National Treasury has indicated that it will assess the viability of a future wealth tax, as it collects more data in the coming months following the recommendations of the Davis Tax Committee.
South African Revenue Service (SARS) will focus on consolidating wealth data for taxpayers through third-party information, Treasury said in its 2021 budget review. This will assist in broadening the tax base, improving tax compliance and assessing the feasibility of a wealth tax.
A recent paper co authored by Aroop Chatterjee (Southern Centre for Inequality Studies), Amory Gethin (World Inequality Lab) and Leo Czajika (Université Catholique de Louvain) argues that in light of South Africa’s inequality levels and the consequences of COVID-19 lockdowns, which have created an environment of dire economic growth, record unemployment and low tax revenue – which will disproportionately affect poor and working class South Africans – a progressive solidarity wealth tax is needed in order to equitably attain fiscal sustainability and better position the economy for post-COVID-19 recovery.
Assuming a 30% evasion rate, the authors claim the tax would raise around R143 billion. The taxes would be levied at a net worth beginning at R3.6 million and would target around 354,000 South Africans, or the top 1% of the wealthiest in the country.
With all that said, the potentially negative consequences of wealth taxation such as capital migration, disincentives to save, and the effect on entrepreneurship and employment must be thoughtfully considered.
Is it just?
This may seem like a strange question to ask given that a lot of commentary on the wealth tax simply assumes that it is right in spirit, but not enforceable practically or harmful because of the adverse effects on wealth creation.
South Africa’s top earners already pay steep taxes, with the top 10% paying virtually all of the personal income tax in the country. This tax revenue has often been mismanaged or perversely been redistributed to a non-value creating political class through all manner and scheme of corruption.
South Africa’s inequality has barely changed since 1994 and, with the exception of the emergence of a small black middle class, the fortunes of South Africa’s poorest residents have remained unchanged.
All the pandemic and the subsequent lockdowns did was expose the structural weaknesses in our economy and society and exacerbate and highlight the wastefulness and bad policymaking of the ruling party.
It is fair to ask why wealthier South Africans should shoulder the burden of years of government mismanagement and poor anti-growth and anti-freedom policies, especially considering the rampant corruption and looting of COVID-19 funds by political actors in this country.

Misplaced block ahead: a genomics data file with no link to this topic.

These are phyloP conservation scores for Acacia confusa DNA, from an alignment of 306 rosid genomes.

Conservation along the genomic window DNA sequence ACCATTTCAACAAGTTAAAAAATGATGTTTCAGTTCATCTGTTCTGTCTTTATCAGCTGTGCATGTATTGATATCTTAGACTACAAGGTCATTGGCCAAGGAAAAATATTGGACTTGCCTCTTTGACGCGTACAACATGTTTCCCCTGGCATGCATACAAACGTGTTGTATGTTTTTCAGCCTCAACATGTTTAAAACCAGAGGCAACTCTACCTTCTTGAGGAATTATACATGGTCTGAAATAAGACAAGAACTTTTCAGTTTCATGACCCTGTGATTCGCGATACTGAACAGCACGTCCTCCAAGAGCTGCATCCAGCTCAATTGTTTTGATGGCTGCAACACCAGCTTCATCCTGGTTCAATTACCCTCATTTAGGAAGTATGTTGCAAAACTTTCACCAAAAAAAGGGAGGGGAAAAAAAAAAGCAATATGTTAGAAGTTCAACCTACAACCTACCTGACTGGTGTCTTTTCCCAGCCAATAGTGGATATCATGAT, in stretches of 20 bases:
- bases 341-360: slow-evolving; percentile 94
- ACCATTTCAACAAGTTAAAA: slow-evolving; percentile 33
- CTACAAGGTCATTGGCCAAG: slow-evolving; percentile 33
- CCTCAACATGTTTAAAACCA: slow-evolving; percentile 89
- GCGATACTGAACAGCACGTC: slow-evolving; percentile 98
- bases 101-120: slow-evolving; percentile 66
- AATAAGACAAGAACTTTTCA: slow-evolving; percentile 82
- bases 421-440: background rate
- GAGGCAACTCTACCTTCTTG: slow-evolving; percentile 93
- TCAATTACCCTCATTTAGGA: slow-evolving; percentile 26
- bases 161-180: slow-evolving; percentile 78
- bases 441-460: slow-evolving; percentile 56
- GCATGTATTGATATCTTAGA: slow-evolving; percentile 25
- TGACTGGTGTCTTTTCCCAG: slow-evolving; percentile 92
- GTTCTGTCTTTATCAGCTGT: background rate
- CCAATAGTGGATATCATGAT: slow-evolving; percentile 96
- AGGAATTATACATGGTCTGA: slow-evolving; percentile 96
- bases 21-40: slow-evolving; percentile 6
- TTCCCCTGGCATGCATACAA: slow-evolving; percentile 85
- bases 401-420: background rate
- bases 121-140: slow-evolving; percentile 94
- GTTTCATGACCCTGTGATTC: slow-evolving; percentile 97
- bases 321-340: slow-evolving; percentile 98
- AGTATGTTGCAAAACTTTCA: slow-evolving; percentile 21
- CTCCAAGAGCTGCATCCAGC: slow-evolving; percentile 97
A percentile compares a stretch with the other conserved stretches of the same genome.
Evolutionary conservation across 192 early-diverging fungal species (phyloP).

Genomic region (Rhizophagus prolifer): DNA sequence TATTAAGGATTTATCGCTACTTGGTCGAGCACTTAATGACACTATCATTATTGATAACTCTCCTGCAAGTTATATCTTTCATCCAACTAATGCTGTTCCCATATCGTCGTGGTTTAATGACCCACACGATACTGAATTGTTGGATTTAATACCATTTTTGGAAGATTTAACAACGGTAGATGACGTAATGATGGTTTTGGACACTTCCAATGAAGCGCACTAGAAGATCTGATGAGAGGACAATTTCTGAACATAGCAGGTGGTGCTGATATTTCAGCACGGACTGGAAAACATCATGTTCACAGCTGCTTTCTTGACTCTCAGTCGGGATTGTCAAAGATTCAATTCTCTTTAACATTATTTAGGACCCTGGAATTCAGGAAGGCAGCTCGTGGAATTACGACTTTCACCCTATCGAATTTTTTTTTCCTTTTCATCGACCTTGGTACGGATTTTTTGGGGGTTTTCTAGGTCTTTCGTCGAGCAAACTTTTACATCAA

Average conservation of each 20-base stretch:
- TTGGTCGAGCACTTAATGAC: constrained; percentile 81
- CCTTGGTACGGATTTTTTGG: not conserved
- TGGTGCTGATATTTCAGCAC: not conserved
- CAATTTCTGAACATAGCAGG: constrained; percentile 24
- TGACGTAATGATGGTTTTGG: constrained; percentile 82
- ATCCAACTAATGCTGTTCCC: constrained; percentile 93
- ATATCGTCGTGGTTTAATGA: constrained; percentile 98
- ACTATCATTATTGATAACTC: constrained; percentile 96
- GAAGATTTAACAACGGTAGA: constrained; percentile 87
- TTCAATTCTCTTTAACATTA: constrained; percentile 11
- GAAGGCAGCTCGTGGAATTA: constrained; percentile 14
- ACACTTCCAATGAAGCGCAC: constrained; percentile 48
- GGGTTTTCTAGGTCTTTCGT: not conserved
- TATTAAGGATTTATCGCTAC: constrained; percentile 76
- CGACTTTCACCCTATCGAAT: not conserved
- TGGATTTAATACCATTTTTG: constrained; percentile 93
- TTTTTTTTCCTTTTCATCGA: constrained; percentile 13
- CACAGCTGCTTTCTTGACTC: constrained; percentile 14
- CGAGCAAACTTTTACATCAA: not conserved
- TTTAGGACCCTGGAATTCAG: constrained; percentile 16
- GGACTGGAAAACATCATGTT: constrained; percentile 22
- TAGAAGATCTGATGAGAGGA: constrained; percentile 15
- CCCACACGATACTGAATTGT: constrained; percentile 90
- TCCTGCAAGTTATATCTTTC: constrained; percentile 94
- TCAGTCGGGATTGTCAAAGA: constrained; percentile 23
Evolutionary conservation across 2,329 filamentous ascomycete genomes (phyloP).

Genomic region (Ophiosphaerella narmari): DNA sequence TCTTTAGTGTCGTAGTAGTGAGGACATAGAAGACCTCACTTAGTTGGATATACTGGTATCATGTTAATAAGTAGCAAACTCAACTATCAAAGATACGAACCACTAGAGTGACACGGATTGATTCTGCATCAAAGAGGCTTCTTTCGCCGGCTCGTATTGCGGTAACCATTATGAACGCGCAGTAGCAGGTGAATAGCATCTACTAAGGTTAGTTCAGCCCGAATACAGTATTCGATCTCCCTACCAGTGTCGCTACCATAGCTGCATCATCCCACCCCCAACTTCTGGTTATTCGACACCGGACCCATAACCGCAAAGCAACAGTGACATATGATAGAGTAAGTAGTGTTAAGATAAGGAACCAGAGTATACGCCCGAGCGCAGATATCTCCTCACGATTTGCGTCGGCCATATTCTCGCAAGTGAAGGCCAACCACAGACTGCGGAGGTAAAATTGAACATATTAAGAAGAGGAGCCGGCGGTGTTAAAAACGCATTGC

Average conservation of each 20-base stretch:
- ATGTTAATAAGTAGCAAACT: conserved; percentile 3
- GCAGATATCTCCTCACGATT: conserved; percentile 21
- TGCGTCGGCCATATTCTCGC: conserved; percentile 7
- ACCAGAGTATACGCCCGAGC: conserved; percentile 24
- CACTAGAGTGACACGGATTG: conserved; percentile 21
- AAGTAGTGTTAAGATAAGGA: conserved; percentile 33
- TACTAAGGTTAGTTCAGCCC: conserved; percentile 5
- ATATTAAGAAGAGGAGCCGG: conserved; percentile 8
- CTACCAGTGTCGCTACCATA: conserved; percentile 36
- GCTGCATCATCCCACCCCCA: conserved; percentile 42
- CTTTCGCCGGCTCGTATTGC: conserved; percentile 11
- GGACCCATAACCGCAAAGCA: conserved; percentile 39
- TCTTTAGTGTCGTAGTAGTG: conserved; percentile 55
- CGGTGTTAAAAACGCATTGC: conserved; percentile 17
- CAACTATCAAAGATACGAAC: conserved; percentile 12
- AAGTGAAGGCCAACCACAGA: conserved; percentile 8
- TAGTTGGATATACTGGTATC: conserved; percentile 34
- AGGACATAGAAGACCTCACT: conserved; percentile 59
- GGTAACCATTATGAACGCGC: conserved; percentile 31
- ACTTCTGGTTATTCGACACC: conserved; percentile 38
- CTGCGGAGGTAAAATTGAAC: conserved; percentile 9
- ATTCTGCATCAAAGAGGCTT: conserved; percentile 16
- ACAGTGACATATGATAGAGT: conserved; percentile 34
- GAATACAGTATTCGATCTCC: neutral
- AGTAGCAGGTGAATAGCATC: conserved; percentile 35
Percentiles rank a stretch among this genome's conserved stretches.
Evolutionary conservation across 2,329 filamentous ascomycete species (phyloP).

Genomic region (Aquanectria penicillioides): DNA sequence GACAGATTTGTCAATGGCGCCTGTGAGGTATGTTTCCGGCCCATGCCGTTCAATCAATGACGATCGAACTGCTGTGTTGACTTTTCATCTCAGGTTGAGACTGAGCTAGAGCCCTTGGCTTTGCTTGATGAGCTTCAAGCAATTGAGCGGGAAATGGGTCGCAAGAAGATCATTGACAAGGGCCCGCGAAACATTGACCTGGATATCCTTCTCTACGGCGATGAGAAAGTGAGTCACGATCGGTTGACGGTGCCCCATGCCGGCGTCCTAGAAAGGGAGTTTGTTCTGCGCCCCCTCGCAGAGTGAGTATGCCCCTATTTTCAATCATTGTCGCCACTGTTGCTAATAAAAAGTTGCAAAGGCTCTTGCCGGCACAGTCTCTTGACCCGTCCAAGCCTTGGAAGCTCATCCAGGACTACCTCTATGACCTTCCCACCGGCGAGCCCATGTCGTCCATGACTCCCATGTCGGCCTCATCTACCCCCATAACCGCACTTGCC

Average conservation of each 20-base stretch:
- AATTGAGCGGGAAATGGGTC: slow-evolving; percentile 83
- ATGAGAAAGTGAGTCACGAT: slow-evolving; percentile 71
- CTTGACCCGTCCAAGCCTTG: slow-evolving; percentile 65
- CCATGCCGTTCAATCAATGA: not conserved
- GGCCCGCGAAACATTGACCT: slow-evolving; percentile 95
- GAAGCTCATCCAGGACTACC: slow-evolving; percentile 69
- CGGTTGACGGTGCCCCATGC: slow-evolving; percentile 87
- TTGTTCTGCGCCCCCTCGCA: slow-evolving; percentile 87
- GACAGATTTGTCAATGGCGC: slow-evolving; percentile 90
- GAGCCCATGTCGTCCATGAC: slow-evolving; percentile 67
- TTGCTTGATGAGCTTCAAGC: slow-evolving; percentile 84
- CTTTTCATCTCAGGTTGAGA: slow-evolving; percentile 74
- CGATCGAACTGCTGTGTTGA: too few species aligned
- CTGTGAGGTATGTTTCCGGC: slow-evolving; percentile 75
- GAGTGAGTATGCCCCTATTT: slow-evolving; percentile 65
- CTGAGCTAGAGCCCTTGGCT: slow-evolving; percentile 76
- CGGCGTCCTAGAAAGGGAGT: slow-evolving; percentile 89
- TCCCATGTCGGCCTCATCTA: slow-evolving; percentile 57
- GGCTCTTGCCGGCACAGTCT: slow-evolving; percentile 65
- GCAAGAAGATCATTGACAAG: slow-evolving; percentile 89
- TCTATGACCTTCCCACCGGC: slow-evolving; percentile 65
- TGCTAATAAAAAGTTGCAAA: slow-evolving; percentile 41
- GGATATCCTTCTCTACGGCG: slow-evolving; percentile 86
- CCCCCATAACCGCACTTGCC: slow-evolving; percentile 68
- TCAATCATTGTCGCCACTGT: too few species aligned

Why would this wealth tax be any different? It is also fair to ask why this solidarity wealth tax is so high (ranging between 3 and 7%), and why it starts at such a ‘low’ base (R3.6 million), when wealth taxes in comparable countries happen at lower rates (Argentina; 0.5%-2.25%, and Colombia; a flat 1%)?
A race to the bottom
In 2000, South Africa’s tax to GDP ratio(which is a measure of a nation’s tax revenue relative to the size of its economy) was 22.4% and has risen sharply over the last nearly two decades to 29.1% in 2018.
In other words if the steep income tax rate in the country is combined with a steep wealth tax rate that starts at quite a relatively low base of wealth, the government will essentially not only stymie savings and investments, it will also stymie the compound growth of individual wealth as a large part of any gains will be hoovered up by the wealth tax and in the event of a prolonged market downturn, the government will still hoover up individual wealth.
The problems with this are obvious. Otherwise productive capital will be confiscated by the government and allocated inefficiently and to often no-productive ends, probably to pay off government’s ever-ballooning debt.
In other words, it will be a race to the bottom where usually wealth creating South Africans will get poorer and more agitated, especially if their wealth is captured by non-value-creating political actors.
It is the usual government way of trying to divide a small pie – instead of growing the pie – and it poses a real danger that wealthy citizens on the fence will simply choose to migrate and take their taxes and spending power with them.
What about structural issues?
A wealth tax will be just another instrument to expropriate private wealth out of the hands of ordinary South Africans, without a real commitment to fiscal responsibility, to pro-job intensive growth policies, and to streamlining and making government more efficient.
How far can a wealth tax really go in a country with endemic youth unemployment (74% as of Q1:2021), where the youth are becoming increasingly unemployable and reliant on the state? How far can it go when only half of all children graduate high school?
In our specific context, it seems to me that a wealth tax is simply another way to avoid dealing with deeper problems around financial mismanagement, poor public policy, and a rabidly socialist government that demonises anyone who wants to create wealth for themselves and their children.
It is telling because this is at the heart of what has gone wrong in our country; anti-capital and anti-wealth sentiment and an inefficient state which simply expropriates without any real appreciation of the toil required to create value and wealth.
It is hard to create wealth at the best of times; if we are to have a genuine post-COVID-19 recovery then the country will need to focus on growing the pie, while cutting unnecessary spending.